Dayle in Limoux – Day # 70
Travel day full of trains and bus back two Limoux from Rouen.
First leg a little over five hours, to Marseilles. Much easier this time, maneuvering platforms and screens in the Marseilles terminal. Then, a three hour plus train ride to Carcassonne. It’s so interesting to me how I only have to say, “Bonjour,” and the first typical response is, ‘Oh, English.’ Almost feel like I should apologize. How do they know? Yes, I think it’s because my French pronunciation is really quite that bad. Not giving up. I so want to speak this beautiful language. I try. In the Rouen museum, I think I was pronouncing the painter Poussin, as ‘poisson,’ which is ‘fish’ in French. So the musée attendant was seemingly perplexed when I asked for directions to the Poussin exhibit and thought I said, “Where is the fish exhibit?” We finally figured it out together, both were laughing.
Leaving Hotel Cardinal early in the morning, the quiet of the cathedral square, the majesty of The Rouen Cathedral.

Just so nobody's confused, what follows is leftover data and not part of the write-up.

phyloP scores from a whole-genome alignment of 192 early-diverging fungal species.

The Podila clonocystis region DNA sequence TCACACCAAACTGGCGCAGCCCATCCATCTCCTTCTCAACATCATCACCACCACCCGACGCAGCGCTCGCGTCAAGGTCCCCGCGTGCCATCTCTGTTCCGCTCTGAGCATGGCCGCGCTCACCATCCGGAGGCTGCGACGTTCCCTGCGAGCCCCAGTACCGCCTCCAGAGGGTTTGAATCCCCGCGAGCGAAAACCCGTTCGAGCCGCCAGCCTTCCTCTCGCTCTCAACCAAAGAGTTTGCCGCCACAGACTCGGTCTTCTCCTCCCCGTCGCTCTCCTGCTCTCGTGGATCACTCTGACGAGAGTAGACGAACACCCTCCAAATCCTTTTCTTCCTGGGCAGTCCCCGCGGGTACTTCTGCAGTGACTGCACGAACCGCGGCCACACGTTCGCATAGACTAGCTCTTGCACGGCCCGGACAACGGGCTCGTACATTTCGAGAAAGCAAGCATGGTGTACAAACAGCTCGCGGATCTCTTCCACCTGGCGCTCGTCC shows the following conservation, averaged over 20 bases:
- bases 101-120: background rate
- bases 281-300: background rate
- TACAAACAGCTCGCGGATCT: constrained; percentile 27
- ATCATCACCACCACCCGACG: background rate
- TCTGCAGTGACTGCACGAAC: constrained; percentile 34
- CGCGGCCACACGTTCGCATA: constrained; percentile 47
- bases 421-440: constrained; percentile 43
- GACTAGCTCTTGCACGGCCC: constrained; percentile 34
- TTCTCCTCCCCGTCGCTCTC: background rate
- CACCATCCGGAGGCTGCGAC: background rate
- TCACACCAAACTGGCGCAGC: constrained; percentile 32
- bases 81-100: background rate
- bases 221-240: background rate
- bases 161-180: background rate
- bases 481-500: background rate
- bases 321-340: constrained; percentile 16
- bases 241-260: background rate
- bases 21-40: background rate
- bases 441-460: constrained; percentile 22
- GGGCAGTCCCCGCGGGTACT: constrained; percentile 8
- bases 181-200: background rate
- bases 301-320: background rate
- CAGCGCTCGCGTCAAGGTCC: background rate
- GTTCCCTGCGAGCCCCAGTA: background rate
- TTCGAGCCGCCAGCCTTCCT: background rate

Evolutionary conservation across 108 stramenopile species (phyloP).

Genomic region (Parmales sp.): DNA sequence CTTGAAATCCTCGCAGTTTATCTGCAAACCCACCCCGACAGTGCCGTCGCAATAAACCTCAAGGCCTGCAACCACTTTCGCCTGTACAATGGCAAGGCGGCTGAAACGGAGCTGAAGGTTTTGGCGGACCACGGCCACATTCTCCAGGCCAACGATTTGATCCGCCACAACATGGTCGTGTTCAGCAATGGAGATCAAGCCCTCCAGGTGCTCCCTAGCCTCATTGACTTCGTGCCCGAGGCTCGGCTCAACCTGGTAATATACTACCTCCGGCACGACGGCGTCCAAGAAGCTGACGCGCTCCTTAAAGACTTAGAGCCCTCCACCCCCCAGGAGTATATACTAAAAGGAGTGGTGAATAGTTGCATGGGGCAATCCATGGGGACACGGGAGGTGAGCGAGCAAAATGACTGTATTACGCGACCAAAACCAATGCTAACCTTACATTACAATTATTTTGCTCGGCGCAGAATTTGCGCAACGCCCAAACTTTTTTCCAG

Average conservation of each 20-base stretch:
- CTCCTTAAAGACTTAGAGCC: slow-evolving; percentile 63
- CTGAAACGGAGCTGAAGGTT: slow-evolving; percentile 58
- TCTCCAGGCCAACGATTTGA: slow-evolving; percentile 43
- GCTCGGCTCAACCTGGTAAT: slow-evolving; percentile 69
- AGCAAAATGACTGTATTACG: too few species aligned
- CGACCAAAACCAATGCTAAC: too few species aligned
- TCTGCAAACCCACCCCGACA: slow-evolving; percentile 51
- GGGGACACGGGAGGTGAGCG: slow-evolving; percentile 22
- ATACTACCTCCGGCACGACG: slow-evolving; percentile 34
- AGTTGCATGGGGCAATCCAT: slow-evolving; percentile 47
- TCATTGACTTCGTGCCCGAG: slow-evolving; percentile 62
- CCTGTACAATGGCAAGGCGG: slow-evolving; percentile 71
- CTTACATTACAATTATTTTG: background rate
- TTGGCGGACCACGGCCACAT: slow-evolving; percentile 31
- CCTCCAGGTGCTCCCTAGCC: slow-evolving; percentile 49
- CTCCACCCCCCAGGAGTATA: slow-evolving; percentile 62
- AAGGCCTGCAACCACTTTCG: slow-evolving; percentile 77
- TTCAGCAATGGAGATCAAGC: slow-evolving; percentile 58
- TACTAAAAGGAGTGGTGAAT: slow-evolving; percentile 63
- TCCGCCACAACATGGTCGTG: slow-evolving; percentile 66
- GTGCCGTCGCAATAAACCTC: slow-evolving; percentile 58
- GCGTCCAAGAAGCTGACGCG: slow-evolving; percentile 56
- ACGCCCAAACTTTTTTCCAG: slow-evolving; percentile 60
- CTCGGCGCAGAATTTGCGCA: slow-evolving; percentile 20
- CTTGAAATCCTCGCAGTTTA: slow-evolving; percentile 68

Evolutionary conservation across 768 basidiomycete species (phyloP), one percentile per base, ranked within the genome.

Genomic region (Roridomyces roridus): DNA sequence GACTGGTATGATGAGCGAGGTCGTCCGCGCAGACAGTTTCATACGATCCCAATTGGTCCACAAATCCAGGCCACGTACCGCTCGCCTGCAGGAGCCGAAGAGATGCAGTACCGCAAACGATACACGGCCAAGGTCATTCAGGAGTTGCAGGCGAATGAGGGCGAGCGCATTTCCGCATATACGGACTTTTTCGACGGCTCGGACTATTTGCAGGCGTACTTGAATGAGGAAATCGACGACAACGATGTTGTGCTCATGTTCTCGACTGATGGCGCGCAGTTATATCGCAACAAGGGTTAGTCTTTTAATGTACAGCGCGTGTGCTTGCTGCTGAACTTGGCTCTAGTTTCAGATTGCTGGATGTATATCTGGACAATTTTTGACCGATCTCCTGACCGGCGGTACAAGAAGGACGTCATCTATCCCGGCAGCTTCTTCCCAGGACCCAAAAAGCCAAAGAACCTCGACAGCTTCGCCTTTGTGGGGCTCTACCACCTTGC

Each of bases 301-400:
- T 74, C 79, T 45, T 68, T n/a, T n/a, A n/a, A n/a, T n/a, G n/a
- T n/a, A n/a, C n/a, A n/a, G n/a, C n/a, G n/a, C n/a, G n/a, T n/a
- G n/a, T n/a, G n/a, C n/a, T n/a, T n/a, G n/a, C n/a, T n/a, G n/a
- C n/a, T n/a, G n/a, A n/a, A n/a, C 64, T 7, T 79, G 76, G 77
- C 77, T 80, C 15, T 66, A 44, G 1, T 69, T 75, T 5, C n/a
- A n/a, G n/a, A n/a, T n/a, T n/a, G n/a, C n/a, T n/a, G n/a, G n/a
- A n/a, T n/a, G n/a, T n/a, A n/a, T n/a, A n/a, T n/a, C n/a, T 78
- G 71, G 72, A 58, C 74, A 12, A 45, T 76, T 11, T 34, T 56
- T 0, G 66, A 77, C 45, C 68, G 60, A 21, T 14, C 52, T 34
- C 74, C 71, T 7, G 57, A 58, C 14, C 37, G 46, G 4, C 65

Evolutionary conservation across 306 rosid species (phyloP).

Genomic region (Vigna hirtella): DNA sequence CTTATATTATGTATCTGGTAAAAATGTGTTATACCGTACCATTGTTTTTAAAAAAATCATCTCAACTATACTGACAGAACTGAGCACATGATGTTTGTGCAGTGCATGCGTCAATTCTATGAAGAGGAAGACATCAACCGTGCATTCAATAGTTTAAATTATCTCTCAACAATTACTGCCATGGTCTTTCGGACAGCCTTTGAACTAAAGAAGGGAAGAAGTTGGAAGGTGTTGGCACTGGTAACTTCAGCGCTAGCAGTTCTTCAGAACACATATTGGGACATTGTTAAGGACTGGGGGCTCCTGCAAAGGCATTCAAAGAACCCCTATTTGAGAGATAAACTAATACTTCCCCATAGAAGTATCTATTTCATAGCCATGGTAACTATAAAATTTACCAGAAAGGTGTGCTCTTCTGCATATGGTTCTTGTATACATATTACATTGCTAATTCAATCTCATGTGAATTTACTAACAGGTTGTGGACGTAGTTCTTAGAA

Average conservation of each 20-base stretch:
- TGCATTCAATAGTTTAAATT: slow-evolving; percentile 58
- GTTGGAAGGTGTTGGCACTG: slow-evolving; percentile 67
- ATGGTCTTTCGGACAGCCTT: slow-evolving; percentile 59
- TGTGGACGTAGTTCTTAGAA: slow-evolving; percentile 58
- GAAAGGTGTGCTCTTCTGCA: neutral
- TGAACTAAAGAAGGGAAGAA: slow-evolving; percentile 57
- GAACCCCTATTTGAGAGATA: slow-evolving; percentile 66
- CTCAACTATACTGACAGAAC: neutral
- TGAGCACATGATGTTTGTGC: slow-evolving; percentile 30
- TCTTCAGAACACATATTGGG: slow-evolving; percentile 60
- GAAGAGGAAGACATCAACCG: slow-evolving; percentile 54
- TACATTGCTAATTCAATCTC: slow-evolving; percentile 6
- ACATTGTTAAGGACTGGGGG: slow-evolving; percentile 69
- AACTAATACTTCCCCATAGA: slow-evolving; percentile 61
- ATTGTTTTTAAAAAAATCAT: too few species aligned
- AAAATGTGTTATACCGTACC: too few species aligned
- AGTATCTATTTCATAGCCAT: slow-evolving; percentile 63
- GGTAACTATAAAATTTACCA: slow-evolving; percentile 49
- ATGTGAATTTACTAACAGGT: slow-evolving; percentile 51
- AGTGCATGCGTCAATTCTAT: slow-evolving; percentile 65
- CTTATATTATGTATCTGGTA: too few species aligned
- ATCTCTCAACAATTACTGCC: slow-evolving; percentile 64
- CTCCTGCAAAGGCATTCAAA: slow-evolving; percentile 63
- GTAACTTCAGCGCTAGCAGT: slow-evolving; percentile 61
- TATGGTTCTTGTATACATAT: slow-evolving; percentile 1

The cathedral a religious monument constructed in two phases with two distinct styles: starting in 1030 for its Roman-inspired section and in 1145 for its Gothic-inspired one. It was completed in 1506. It houses the remains of King Richard the Lionheart lie in the Cathedral.
I was asked if I was English (I guess so?) on the second train by a young man sitting next to me. He is from Ft. Collins, Colorado–my son’s age. One of my most favorite things traveling is meeting someone and talking with them as if we’ve known one another for a long while. His name is Hopper and we talked about everything from absolute truth, to ashrams in India, to the transgender movement–for three solid hours until the train stopped in Carcassonne. He wants to leave the United States, too. He’s going to work on a farm in France for a while, and then move to the Czech Republic, before finally landing in India. It was a lovely conversation. I haven’t spoken that much English in a long while.
I met with two women this morning, one who had been living in Portugal, now in Limoux and originally from Boston. The other women I had met earlier after I arrived. Learning so much about life in Limoux, their experiences, and future plans. La crème à café on the Place de la Republique. The best. l o v e
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